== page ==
The elephant’s trunk — which is an amazing combined lip-nose thing — is really important. The fourth puppeteer, who also plays a character in the scene, comes in to manipulate the trunk when it’s needed. They need to be able to drop in and out of the mood of the elephant character, maintain their own character in the scene, and do the detailed manipulation that tells us so much about what the elephant is thinking and doing.
The system on Peanut is the same. He can plod around the stage quite happily with one puppeteer but in the key emotional or storytelling moments, a second puppeteer joins to give precision to the focus of the head and trunk. This kind of puppetry is a real virtuoso display of teamwork. Everyone has to listen to everyone else so that they can feel like an animal who is responsive and reactive — they need to be comfortable improvising.
So that takes time to learn each other and to learn the technique. We worked for two weeks alone, and two weeks with the rest of the company before starting the tour in Australia. But every puppeteer will tell you that they are always improving both their relationship with the other puppeteers, and their mastery of the puppet. So the more shows they do, the more the puppets are capable of.
Q. How are they transported from city to city, in pieces or as whole entities?
MM: The puppets need to break down for shipping — but they need to be assembled and disassembled fast. So that is another influence on the design. The puppets can come together, or break down into their cases, in less than an hour.
Q. Your designs/puppets wowed the world in “War Horse” and other productions. What best defines your company’s brand of stage “magic”? Why do your puppets elicit such powerfully emotional reactions from audiences?
MM: I was thrilled to be able to be part of Handspring’s work in “War Horse” and to help develop and direct the puppetry on the show. It’s had a big influence on how people see puppetry and what they are willing to allow it to do. “Lion King” showed everyone how visually stunning puppetry could be; “War Horse” showed them that puppets can also act and be an emotional center for a theatre audience.
I feel that we’re in a good time for puppetry; and I think your recent puppetry festival in Chicago showed a lot of that, too. There is really great technique out there and very ambitious storytelling, so a real community of visionary theatre-makers are cohering around this very varied art form.
I think what our company does — and this is closely allied to Handspring’s style — is not to try to create illusions. We try to bring something on stage that, in its design and in the way it’s manipulated, it invites the audience to work the magic in their imaginations. We only provide half of the elephant — enough in the object and the movement to inspire you to do this incredible thing, that you do so well, of creating in your mind a real animal with feelings and thoughts and emotions.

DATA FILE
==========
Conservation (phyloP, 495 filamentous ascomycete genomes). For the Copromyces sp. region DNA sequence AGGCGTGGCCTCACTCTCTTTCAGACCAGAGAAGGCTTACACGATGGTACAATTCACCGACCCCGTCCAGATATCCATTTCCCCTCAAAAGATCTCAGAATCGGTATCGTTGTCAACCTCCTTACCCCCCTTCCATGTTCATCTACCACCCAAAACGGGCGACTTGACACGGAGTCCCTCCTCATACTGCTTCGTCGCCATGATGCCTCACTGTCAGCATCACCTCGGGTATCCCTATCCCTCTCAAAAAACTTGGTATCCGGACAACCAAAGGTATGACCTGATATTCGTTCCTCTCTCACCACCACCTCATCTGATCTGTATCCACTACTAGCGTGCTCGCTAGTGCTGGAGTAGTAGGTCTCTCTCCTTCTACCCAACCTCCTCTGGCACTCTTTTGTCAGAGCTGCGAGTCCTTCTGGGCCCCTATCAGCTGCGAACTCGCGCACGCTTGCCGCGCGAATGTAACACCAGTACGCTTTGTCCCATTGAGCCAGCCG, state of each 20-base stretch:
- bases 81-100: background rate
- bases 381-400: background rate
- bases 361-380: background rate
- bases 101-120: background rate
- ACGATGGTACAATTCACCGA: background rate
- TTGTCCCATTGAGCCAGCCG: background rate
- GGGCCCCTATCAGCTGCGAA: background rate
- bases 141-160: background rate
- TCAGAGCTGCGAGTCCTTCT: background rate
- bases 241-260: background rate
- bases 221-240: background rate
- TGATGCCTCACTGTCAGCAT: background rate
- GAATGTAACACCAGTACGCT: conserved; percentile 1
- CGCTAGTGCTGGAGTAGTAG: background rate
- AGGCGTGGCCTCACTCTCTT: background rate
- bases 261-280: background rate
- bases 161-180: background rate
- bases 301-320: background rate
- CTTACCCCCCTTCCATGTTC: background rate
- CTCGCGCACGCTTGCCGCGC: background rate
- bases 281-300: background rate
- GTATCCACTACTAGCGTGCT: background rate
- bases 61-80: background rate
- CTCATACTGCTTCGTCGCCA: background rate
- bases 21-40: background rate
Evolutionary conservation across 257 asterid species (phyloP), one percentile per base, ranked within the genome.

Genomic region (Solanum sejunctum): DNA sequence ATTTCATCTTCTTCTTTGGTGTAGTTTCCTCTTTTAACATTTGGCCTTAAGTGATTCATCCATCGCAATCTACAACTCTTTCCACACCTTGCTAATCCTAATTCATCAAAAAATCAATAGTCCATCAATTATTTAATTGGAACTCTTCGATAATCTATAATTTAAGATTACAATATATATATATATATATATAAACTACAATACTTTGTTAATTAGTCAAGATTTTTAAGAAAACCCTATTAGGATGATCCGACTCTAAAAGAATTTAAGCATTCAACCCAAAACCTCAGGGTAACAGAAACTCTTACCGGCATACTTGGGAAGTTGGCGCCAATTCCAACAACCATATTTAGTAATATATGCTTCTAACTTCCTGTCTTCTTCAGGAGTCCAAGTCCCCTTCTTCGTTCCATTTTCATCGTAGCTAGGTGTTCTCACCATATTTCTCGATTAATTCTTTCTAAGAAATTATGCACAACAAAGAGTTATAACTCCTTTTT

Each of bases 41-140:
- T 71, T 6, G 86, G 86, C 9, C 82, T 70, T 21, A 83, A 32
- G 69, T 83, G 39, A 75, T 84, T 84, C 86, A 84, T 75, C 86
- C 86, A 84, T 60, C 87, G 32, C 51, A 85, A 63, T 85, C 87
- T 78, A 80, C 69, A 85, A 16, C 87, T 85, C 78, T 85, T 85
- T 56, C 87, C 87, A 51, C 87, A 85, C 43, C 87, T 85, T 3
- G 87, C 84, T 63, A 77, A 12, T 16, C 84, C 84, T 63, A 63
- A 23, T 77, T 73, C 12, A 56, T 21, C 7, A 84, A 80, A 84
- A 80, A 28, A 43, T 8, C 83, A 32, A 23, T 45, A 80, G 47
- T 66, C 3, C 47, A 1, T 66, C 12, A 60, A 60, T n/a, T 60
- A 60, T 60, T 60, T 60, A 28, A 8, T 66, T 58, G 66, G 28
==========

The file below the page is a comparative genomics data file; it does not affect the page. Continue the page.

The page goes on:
… [The] circus connects with the audience so directly. The incredible work that the other acts do — just jaw-dropping virtuosity and extraordinary physical feats — connects the audience to their bodies and their emotions. It brings the audience alive and you can feel their enthusiasm building through the show. And to walk on stage in the middle of that, in these huge venues, and invite over 1,000 people to imagine something tender, and gentle, and wise, and mischievous like an elephant is, is a lovely opportunity.
Q. Have you always been a fan of the circus? Why?
MM: This is the first time I’ve worked in circus. I’m in awe of the ability of the performers. They have such dedication and skill. So much of our entertainment is based on special effects now, or technical aesthetics like editing rhythms or lighting in cinema; it is so unusual to really be in a room with someone who can do something that you can’t believe. When Mikhail balances on his teetering tower of tubes, or Elena goes through her aerial hoop practice, or the acrobats deliver their flips and tricks time and time again with such poise and perfection, it’s stunning. What’s refreshing about this presentation is how the emphasis is back on the acts themselves and the simple fact of celebrating their skill. I can watch this show again and again.
Q. Is there more than one set of the elephant puppets (just in case)?
MM: No! Scary isn’t it? We packed them onto a boat after we’d made them in London, and off they went to Australia with fingers crossed. Thank goodness they made it. Puppets like this, with so many moving and technical elements, need maintenance on the road, so the team have the raw materials and the paints to do repairs and touch up. But they are good tough old things and they will acquire a few dings along the way before their next big refurbishment.